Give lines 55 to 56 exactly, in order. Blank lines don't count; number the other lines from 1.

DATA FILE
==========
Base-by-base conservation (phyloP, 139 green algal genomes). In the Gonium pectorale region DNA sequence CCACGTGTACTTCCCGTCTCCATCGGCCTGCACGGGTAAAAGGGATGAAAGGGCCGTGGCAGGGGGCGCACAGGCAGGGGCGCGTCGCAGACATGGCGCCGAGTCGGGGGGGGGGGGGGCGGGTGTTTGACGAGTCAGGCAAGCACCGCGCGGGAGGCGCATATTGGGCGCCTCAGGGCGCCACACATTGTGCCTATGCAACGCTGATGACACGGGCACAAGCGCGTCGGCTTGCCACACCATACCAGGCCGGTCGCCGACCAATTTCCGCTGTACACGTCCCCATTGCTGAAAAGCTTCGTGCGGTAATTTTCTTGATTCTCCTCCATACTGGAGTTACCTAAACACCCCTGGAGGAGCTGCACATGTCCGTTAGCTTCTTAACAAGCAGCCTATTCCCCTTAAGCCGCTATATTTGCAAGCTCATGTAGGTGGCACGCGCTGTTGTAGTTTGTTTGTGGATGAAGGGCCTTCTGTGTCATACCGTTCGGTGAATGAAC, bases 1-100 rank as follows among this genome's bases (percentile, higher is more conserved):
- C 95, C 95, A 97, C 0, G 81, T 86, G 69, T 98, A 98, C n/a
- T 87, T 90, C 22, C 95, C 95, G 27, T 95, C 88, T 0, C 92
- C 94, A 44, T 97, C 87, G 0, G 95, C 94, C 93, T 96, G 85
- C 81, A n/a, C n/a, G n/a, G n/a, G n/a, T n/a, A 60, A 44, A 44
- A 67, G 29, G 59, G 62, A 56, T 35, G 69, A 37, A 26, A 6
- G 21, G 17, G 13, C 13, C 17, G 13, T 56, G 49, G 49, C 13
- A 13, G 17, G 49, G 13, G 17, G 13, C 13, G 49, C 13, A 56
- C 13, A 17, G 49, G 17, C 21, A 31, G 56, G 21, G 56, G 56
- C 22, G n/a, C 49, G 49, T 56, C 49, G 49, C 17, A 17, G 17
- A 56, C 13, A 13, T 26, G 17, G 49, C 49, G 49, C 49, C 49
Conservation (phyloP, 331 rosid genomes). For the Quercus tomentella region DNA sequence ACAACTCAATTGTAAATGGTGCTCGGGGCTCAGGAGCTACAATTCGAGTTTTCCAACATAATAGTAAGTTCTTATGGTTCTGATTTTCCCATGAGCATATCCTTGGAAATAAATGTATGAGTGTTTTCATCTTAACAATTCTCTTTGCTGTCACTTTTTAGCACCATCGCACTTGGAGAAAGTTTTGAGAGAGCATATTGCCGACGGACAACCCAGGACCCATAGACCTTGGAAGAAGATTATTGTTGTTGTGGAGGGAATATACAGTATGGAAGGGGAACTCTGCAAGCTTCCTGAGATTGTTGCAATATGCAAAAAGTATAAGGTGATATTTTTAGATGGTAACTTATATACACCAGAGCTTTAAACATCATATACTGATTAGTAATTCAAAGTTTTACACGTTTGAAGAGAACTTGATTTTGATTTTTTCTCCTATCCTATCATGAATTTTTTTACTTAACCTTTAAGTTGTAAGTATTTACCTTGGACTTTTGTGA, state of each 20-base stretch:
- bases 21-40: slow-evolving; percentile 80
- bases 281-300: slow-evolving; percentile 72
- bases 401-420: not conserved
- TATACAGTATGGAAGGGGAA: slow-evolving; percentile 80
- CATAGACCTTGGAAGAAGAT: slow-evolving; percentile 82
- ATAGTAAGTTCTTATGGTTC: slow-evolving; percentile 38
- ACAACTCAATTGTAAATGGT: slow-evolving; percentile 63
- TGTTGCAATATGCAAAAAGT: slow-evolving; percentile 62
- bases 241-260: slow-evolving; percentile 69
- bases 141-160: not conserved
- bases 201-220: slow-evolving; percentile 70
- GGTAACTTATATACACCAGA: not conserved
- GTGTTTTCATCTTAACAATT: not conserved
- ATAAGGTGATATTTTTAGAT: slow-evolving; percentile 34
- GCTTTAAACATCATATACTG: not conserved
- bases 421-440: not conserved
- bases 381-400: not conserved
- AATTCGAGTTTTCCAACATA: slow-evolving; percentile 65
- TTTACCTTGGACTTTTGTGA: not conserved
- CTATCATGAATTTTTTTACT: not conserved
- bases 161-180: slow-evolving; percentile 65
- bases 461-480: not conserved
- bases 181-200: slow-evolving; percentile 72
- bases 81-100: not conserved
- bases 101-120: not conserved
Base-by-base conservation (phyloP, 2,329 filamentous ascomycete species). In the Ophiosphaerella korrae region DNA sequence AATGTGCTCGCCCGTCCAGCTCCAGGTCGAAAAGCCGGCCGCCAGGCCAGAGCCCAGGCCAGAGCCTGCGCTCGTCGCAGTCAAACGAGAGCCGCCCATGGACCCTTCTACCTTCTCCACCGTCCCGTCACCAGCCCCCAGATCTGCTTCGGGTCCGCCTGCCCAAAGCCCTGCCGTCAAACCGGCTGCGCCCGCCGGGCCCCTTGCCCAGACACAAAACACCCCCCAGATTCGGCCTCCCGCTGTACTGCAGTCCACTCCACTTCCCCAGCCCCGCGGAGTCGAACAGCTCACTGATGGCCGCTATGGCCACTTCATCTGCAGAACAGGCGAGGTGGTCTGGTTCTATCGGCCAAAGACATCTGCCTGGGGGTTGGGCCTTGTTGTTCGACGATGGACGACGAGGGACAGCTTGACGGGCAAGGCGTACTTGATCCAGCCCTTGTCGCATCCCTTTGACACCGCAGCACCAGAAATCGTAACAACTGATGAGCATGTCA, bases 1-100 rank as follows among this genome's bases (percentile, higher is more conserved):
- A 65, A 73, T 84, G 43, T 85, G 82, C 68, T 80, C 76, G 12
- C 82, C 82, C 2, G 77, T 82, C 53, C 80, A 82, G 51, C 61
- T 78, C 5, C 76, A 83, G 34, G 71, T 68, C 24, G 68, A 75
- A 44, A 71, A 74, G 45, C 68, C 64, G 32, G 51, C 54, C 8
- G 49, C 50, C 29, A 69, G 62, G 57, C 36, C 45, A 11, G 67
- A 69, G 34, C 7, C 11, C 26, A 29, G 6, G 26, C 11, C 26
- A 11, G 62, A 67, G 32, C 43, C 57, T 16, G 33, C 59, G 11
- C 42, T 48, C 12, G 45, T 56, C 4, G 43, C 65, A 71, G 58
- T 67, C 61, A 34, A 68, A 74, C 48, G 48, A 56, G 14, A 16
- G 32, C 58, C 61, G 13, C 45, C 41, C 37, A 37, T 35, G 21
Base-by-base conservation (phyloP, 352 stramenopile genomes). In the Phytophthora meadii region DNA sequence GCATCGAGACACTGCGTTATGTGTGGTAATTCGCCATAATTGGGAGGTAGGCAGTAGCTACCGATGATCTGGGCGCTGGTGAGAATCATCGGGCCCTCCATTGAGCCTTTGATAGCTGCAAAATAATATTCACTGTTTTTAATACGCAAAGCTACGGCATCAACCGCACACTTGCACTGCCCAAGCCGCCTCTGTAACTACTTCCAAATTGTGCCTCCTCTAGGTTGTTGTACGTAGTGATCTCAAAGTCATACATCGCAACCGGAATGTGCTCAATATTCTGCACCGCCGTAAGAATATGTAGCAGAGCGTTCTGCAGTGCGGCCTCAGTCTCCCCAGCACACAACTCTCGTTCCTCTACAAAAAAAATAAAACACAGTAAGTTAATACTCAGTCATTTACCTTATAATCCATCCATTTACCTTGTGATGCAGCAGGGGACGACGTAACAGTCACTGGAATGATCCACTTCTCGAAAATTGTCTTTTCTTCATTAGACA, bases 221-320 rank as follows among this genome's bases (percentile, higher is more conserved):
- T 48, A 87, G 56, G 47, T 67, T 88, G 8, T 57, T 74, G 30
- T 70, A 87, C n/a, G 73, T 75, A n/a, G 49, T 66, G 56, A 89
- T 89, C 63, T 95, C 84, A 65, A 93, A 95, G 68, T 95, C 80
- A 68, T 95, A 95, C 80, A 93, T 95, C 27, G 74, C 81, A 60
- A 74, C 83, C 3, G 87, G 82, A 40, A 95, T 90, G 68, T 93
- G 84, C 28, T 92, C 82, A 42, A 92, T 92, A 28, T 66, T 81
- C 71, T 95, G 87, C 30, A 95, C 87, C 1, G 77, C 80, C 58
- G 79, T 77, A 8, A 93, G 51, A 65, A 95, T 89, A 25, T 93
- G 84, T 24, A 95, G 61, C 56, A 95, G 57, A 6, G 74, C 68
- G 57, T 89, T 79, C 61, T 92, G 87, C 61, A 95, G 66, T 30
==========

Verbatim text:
- G 84, C 28, T 92, C 82, A 42, A 92, T 92, A 28, T 66, T 81
- C 71, T 95, G 87, C 30, A 95, C 87, C 1, G 77, C 80, C 58